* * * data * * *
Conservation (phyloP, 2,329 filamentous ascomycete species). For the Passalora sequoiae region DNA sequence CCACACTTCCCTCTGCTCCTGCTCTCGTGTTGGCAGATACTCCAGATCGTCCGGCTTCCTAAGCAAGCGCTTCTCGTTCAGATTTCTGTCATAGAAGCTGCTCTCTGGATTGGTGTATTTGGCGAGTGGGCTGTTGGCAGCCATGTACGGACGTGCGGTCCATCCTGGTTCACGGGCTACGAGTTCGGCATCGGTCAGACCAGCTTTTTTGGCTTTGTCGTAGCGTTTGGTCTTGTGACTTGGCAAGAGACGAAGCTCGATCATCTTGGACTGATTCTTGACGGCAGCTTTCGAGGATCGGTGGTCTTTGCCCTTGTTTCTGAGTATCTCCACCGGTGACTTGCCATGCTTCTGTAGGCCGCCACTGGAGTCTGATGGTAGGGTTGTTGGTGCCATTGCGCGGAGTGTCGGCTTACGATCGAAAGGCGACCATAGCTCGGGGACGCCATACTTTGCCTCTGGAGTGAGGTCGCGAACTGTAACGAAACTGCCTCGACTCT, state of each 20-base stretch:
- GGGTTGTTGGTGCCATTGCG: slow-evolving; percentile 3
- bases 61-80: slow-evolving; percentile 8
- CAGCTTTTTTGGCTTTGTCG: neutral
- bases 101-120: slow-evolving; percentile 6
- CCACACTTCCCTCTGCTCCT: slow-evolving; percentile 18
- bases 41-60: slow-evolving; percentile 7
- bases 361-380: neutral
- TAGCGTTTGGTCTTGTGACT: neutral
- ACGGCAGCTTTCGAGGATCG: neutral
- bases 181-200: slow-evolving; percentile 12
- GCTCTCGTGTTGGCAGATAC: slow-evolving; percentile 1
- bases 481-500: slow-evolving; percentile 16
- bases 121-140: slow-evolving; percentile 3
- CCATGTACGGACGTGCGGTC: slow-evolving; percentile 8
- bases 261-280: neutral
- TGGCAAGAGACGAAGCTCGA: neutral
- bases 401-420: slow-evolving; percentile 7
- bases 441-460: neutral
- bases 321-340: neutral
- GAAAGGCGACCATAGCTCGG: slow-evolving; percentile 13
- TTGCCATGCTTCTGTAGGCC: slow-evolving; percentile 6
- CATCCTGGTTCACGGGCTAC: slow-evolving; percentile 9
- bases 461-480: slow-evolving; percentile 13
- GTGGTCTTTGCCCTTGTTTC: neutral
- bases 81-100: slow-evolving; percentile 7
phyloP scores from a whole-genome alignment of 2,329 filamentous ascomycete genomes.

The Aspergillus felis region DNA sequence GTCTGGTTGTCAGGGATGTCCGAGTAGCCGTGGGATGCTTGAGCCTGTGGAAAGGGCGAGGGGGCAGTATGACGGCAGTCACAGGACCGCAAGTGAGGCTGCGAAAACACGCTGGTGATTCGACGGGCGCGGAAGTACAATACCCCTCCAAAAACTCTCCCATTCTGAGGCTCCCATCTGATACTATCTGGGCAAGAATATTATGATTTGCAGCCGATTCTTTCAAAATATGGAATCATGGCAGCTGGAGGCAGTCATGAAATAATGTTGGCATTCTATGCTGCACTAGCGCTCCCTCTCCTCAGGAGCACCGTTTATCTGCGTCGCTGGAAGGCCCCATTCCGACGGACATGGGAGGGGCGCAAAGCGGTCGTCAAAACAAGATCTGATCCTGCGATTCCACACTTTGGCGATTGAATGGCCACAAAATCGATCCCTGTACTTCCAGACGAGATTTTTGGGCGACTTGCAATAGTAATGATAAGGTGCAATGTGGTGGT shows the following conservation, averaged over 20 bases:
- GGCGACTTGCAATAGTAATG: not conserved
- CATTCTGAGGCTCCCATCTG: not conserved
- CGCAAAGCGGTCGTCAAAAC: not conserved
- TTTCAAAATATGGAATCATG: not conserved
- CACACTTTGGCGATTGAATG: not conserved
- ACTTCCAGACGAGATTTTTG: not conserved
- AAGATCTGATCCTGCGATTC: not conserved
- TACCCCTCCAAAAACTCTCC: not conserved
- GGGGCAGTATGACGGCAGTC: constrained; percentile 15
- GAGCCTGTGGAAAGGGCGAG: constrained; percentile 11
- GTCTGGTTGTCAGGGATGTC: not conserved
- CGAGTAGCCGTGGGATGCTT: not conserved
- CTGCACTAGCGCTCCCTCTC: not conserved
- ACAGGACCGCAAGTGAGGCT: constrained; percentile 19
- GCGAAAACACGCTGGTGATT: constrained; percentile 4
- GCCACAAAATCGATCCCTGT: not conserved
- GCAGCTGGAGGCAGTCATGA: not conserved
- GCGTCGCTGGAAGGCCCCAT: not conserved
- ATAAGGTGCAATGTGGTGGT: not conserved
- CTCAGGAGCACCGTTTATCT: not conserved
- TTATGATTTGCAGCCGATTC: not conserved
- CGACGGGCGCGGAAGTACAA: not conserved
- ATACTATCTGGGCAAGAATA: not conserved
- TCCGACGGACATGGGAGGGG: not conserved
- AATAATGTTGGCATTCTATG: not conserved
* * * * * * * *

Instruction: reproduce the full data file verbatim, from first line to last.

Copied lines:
Conservation (phyloP, 2,329 filamentous ascomycete species). For the Passalora sequoiae region DNA sequence CCACACTTCCCTCTGCTCCTGCTCTCGTGTTGGCAGATACTCCAGATCGTCCGGCTTCCTAAGCAAGCGCTTCTCGTTCAGATTTCTGTCATAGAAGCTGCTCTCTGGATTGGTGTATTTGGCGAGTGGGCTGTTGGCAGCCATGTACGGACGTGCGGTCCATCCTGGTTCACGGGCTACGAGTTCGGCATCGGTCAGACCAGCTTTTTTGGCTTTGTCGTAGCGTTTGGTCTTGTGACTTGGCAAGAGACGAAGCTCGATCATCTTGGACTGATTCTTGACGGCAGCTTTCGAGGATCGGTGGTCTTTGCCCTTGTTTCTGAGTATCTCCACCGGTGACTTGCCATGCTTCTGTAGGCCGCCACTGGAGTCTGATGGTAGGGTTGTTGGTGCCATTGCGCGGAGTGTCGGCTTACGATCGAAAGGCGACCATAGCTCGGGGACGCCATACTTTGCCTCTGGAGTGAGGTCGCGAACTGTAACGAAACTGCCTCGACTCT, state of each 20-base stretch:
- GGGTTGTTGGTGCCATTGCG: slow-evolving; percentile 3
- bases 61-80: slow-evolving; percentile 8
- CAGCTTTTTTGGCTTTGTCG: neutral
- bases 101-120: slow-evolving; percentile 6
- CCACACTTCCCTCTGCTCCT: slow-evolving; percentile 18
- bases 41-60: slow-evolving; percentile 7
- bases 361-380: neutral
- TAGCGTTTGGTCTTGTGACT: neutral
- ACGGCAGCTTTCGAGGATCG: neutral
- bases 181-200: slow-evolving; percentile 12
- GCTCTCGTGTTGGCAGATAC: slow-evolving; percentile 1
- bases 481-500: slow-evolving; percentile 16
- bases 121-140: slow-evolving; percentile 3
- CCATGTACGGACGTGCGGTC: slow-evolving; percentile 8
- bases 261-280: neutral
- TGGCAAGAGACGAAGCTCGA: neutral
- bases 401-420: slow-evolving; percentile 7
- bases 441-460: neutral
- bases 321-340: neutral
- GAAAGGCGACCATAGCTCGG: slow-evolving; percentile 13
- TTGCCATGCTTCTGTAGGCC: slow-evolving; percentile 6
- CATCCTGGTTCACGGGCTAC: slow-evolving; percentile 9
- bases 461-480: slow-evolving; percentile 13
- GTGGTCTTTGCCCTTGTTTC: neutral
- bases 81-100: slow-evolving; percentile 7
phyloP scores from a whole-genome alignment of 2,329 filamentous ascomycete genomes.

The Aspergillus felis region DNA sequence GTCTGGTTGTCAGGGATGTCCGAGTAGCCGTGGGATGCTTGAGCCTGTGGAAAGGGCGAGGGGGCAGTATGACGGCAGTCACAGGACCGCAAGTGAGGCTGCGAAAACACGCTGGTGATTCGACGGGCGCGGAAGTACAATACCCCTCCAAAAACTCTCCCATTCTGAGGCTCCCATCTGATACTATCTGGGCAAGAATATTATGATTTGCAGCCGATTCTTTCAAAATATGGAATCATGGCAGCTGGAGGCAGTCATGAAATAATGTTGGCATTCTATGCTGCACTAGCGCTCCCTCTCCTCAGGAGCACCGTTTATCTGCGTCGCTGGAAGGCCCCATTCCGACGGACATGGGAGGGGCGCAAAGCGGTCGTCAAAACAAGATCTGATCCTGCGATTCCACACTTTGGCGATTGAATGGCCACAAAATCGATCCCTGTACTTCCAGACGAGATTTTTGGGCGACTTGCAATAGTAATGATAAGGTGCAATGTGGTGGT shows the following conservation, averaged over 20 bases:
- GGCGACTTGCAATAGTAATG: not conserved
- CATTCTGAGGCTCCCATCTG: not conserved
- CGCAAAGCGGTCGTCAAAAC: not conserved
- TTTCAAAATATGGAATCATG: not conserved
- CACACTTTGGCGATTGAATG: not conserved
- ACTTCCAGACGAGATTTTTG: not conserved
- AAGATCTGATCCTGCGATTC: not conserved
- TACCCCTCCAAAAACTCTCC: not conserved
- GGGGCAGTATGACGGCAGTC: constrained; percentile 15
- GAGCCTGTGGAAAGGGCGAG: constrained; percentile 11
- GTCTGGTTGTCAGGGATGTC: not conserved
- CGAGTAGCCGTGGGATGCTT: not conserved
- CTGCACTAGCGCTCCCTCTC: not conserved
- ACAGGACCGCAAGTGAGGCT: constrained; percentile 19
- GCGAAAACACGCTGGTGATT: constrained; percentile 4
- GCCACAAAATCGATCCCTGT: not conserved
- GCAGCTGGAGGCAGTCATGA: not conserved
- GCGTCGCTGGAAGGCCCCAT: not conserved
- ATAAGGTGCAATGTGGTGGT: not conserved
- CTCAGGAGCACCGTTTATCT: not conserved
- TTATGATTTGCAGCCGATTC: not conserved
- CGACGGGCGCGGAAGTACAA: not conserved
- ATACTATCTGGGCAAGAATA: not conserved
- TCCGACGGACATGGGAGGGG: not conserved
- AATAATGTTGGCATTCTATG: not conserved